Study shows unbelted occupants account for half of deaths.
While seat belt usage rates in the United States are – and have been – above 90% for more than a decade, there is still a “problem” area: rural America.
According to a new study from Centers for Disease Control, America’s most rural counties had motor-vehicle death rates 3 to 10 times higher than those in the most urban counties, largely due to a lack of seatbelt use.
“We know seat belts save lives,” said CDC Director Brenda Fitzgerald, M.D. “These findings remind us that no matter what kind of road you are traveling on, it is important for everyone to buckle up every time on every trip.”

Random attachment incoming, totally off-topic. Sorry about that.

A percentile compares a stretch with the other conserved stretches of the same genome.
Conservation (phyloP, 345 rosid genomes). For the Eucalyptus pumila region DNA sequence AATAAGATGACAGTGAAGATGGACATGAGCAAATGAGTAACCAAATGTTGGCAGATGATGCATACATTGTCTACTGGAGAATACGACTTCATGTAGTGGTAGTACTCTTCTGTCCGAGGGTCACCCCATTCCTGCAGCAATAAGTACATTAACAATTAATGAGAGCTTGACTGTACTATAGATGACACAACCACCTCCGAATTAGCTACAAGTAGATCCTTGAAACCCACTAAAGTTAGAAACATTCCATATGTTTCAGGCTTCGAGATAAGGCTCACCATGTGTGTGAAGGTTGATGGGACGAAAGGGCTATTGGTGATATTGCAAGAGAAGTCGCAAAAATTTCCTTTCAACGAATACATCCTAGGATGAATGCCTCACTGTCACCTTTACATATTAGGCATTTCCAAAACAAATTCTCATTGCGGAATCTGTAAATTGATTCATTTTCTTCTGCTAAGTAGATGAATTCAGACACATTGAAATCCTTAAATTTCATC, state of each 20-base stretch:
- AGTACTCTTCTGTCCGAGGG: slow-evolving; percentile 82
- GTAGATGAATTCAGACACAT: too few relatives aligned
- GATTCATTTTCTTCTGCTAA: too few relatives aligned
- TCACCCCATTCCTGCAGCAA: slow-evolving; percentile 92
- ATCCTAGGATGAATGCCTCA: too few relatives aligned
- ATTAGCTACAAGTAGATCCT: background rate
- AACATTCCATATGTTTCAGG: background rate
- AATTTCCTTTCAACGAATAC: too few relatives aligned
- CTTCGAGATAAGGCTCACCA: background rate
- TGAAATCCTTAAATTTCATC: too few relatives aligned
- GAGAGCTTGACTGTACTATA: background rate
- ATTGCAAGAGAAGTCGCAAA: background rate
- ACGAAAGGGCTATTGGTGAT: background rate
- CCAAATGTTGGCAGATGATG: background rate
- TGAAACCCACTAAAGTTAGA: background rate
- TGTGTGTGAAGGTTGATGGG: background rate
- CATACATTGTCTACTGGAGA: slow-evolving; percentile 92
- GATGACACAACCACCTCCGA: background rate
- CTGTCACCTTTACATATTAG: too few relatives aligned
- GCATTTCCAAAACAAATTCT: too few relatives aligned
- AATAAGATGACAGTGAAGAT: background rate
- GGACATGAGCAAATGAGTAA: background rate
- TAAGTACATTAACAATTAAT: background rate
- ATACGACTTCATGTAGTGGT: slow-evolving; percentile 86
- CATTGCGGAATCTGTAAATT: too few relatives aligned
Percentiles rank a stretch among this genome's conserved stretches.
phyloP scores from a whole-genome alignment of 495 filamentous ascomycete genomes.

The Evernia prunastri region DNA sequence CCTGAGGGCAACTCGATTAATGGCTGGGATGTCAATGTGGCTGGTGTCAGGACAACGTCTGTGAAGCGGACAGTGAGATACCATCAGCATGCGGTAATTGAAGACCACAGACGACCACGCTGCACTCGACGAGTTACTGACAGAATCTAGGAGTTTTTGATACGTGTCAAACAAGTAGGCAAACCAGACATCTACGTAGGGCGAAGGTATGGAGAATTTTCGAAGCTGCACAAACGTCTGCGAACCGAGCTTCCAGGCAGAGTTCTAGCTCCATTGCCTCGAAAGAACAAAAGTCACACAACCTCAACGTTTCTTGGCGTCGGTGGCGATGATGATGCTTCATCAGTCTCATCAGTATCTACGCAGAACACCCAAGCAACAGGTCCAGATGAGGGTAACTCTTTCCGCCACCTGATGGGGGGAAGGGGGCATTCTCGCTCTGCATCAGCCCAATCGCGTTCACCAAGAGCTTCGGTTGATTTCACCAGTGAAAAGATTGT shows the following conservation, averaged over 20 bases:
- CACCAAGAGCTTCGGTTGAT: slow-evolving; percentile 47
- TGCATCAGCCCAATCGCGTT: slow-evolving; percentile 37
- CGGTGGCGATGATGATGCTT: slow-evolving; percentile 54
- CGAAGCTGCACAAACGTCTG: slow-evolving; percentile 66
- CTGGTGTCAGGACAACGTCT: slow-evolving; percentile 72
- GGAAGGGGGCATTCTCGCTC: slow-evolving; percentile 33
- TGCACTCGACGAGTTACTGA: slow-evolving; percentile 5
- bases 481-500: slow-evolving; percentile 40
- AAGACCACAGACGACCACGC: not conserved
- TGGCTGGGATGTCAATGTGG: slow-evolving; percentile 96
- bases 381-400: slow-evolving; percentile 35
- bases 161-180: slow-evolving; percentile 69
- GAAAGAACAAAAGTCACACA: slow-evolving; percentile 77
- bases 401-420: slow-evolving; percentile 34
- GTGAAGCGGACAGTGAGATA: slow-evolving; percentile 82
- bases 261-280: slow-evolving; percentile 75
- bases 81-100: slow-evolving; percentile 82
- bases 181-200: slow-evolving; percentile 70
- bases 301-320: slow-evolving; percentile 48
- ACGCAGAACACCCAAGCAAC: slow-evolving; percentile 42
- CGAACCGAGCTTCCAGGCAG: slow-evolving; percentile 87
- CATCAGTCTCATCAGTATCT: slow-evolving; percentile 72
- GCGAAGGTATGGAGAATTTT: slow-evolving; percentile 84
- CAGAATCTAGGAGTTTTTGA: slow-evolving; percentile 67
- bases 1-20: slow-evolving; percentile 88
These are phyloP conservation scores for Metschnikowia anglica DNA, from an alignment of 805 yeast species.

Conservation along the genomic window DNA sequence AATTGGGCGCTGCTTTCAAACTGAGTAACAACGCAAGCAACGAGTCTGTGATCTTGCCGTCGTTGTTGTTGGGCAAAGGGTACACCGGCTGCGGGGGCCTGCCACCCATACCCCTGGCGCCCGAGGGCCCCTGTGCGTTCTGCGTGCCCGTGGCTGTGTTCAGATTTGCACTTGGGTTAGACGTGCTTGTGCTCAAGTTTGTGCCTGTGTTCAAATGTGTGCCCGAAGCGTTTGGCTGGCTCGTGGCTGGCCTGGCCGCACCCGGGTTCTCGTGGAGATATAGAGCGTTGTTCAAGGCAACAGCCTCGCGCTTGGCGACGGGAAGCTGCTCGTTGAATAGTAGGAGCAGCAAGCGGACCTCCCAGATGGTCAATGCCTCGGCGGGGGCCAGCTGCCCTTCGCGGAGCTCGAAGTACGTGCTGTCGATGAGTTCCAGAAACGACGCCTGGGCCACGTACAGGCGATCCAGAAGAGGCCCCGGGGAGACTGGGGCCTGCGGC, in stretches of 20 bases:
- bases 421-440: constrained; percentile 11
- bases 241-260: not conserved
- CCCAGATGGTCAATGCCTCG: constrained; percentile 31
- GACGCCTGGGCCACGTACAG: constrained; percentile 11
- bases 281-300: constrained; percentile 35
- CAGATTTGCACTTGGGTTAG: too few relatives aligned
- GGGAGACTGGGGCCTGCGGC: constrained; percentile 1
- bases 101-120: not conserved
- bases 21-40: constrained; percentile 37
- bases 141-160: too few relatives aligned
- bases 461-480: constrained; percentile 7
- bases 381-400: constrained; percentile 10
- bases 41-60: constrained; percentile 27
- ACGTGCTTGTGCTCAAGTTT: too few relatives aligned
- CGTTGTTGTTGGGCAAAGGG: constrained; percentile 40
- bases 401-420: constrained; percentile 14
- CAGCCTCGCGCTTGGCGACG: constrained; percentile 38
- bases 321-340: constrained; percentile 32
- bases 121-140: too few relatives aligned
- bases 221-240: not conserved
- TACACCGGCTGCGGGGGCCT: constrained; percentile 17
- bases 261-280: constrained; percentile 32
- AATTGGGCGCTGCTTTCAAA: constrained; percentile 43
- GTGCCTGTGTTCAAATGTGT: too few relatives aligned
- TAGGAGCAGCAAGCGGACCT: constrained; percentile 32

CDC used data from the National Highway Traffic Safety Administration’s Fatality Analysis Reporting System (FARS) to identify passenger vehicle occupant deaths among adults ages 18 years or older. Data from CDC’s Behavioral Risk Factor Surveillance System (BRFSS) was used to estimate how often drivers and passengers used seat belts.
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